“We continue to invest in our markets to build
a sustainable future.” Peter Sands,
Group chief executive
Re-establishing the sustainability of banking is a top priority for 2009. But fixing the global financial system must not be done in isolation - it is just one important aspect of creating a more sustainable world economy.
Our markets are those most adversely impacted by social and environmental challenges. These challenges will persist long after we return to economic stability and have the potential to cause greater long-term instability. They require attention now. So, while the crisis dominates headlines, there is a danger that society forgets the hundreds of millions of people who live in poverty, lack the basic necessities for life, such as food and healthcare, or face the impact of environmental degradation and climate change that threaten livelihoods and economies. These issues are exacerbated in this economic climate. The underprivileged in the emerging economies of Asia, Africa and the Middle East are also the most vulnerable in the economic downturn; a strain on the flow of development funds and remittances is threatening the wellbeing of many.
So our approach to sustainability focuses both on continuing to manage our core banking practices responsibly and on the seven specific areas which have been at the heart of our sustainability strategy for some years, outlined below.Top
Many people have seen investments drop as a result of the crisis. The market dislocation has prompted increased customer and regulator awareness around the mis-selling of financial products. Both threaten to undermine the long-term wellbeing of the financial services sector and highlight how responsible selling and marketing has to be at the heart of the basics of banking. At Standard Chartered, we have always taken the protection of customers’ funds seriously, as well as endeavouring to match individual customers’ risk profiles to the products offered to them.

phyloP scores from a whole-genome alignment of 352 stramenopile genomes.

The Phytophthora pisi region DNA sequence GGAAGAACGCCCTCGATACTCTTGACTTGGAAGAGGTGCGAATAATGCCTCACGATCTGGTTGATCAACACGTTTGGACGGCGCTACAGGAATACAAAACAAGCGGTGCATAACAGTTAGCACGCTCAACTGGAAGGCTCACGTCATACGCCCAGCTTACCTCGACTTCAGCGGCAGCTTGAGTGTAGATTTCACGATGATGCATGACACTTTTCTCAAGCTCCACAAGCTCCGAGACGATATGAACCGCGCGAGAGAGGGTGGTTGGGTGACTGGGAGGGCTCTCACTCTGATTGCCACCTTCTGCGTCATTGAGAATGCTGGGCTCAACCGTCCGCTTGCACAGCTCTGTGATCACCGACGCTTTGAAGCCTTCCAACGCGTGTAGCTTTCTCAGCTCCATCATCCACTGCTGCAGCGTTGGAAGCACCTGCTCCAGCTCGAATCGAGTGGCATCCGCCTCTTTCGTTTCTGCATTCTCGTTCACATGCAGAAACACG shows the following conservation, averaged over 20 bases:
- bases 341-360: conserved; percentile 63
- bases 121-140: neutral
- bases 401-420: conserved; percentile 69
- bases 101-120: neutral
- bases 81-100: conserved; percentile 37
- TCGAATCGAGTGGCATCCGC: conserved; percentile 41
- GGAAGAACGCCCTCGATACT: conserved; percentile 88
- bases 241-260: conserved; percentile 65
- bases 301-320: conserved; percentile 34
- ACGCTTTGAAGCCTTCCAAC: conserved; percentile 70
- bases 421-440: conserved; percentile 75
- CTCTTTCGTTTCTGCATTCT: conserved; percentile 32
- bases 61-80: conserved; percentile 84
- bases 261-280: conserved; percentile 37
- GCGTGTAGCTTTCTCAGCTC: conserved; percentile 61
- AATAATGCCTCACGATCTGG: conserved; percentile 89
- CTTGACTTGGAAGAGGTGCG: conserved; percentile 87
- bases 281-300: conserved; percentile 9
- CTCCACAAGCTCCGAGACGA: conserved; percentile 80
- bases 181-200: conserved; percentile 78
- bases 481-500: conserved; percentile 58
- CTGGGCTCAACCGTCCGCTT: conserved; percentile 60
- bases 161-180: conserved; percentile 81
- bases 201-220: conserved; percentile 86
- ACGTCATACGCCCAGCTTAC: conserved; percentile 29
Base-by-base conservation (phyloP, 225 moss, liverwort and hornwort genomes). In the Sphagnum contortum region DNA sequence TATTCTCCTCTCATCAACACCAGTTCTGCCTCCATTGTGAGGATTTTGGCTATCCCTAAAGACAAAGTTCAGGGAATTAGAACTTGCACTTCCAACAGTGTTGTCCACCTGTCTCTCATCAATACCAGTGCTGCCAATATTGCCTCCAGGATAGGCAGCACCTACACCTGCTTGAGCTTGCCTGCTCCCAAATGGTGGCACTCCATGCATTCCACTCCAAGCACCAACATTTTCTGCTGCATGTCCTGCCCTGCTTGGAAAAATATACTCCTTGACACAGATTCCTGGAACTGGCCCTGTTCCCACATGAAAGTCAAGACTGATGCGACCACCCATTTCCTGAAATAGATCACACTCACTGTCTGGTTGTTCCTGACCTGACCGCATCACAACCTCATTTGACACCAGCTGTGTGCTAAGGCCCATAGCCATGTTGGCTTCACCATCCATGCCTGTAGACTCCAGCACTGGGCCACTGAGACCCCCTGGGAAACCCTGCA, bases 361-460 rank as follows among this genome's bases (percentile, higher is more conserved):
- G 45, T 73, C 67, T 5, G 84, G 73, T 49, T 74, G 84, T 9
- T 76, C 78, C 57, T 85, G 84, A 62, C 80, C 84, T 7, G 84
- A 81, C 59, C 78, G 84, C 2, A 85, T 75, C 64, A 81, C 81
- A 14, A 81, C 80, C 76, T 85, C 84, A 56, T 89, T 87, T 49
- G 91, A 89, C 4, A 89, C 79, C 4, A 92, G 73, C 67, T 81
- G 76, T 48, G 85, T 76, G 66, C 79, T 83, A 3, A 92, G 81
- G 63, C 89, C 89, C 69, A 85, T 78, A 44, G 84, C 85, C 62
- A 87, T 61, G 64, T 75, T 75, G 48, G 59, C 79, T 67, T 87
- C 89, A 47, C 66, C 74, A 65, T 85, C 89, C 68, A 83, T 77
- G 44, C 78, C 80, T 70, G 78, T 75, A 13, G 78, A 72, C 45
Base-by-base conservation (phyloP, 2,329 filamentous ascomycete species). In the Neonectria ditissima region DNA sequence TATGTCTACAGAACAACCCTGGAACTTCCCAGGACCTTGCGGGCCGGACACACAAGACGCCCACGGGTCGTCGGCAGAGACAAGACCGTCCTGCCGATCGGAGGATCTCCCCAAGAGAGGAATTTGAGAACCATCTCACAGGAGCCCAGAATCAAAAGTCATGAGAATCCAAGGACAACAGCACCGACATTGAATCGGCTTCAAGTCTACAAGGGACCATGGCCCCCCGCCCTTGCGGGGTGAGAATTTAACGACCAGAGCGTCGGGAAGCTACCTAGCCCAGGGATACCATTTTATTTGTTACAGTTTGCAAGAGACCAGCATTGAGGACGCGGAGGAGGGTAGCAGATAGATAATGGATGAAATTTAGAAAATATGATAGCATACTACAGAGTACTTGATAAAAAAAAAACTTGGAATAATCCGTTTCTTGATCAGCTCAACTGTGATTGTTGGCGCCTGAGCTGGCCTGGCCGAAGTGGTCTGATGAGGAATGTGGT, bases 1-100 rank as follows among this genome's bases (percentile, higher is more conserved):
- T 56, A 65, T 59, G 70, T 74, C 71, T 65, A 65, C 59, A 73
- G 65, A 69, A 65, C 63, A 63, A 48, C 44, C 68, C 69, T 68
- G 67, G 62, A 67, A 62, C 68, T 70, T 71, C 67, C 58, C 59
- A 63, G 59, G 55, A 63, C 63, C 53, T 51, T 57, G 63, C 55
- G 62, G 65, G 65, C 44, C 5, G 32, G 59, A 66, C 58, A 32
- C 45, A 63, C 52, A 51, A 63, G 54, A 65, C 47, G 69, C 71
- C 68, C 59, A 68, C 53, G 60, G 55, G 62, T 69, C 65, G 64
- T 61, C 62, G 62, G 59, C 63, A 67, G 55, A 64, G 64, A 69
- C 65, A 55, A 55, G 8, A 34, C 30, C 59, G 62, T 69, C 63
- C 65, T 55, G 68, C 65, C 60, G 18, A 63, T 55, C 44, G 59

Improving access to financial services is a vital part of promoting economic growth and helping bring people out of poverty. A continuing priority for us is to stimulate grassroots enterprise and we are on target to meet our $500 million Clinton Global Initiative commitment to provide access to microfinance. To date, we have provided $385 million of new credit lines and financial instruments to 52 partner microfinance institutions in Africa and Asia and provided technical support to increase their effectiveness.
But merely extending lines of credit can never be the whole solution. Financial literacy and capacity-building support is also critical. In May 2008, we made a commitment to the UK Government’s Millennium Development Goals Call to Action by launching a new programme which will include innovative financial products, skills development, business mentoring and research to help the crucial small and medium-sized enterprise (SME) sector fulfil their growth potential.
To effectively manage risks from financial crime, our Group Financial Crime Risk Committee is responsible for reviewing current and emerging financial crime risks and ensuring there is an appropriate risk management strategy in place to address those risks. In 2008, we launched a new Group strategy to tackle money laundering and extended the use of our monitoring systems for identifying suspicious transactions.
Society is still failing to win the war on HIV/AIDS, with 6,800 new infections daily. To meet our commitment to educate one million people on HIV and AIDS by 2010, we extended our education programmes to SME customers in Africa, as well as to global corporations and to students around the world. The challenges of preventable blindness and malaria also threaten lives and economic prospects across our markets. In October 2008, under the banner of ‘Seeing is Believing – A New Vision’, we made a commitment to provide eye-care services to 20 million people in 20 cities by 2015. Nets for Life, a programme to tackle malaria in Africa, has distributed over one million anti-malarial nets since 2006. We have extended our commitment to supply a further five million nets by 2013.Top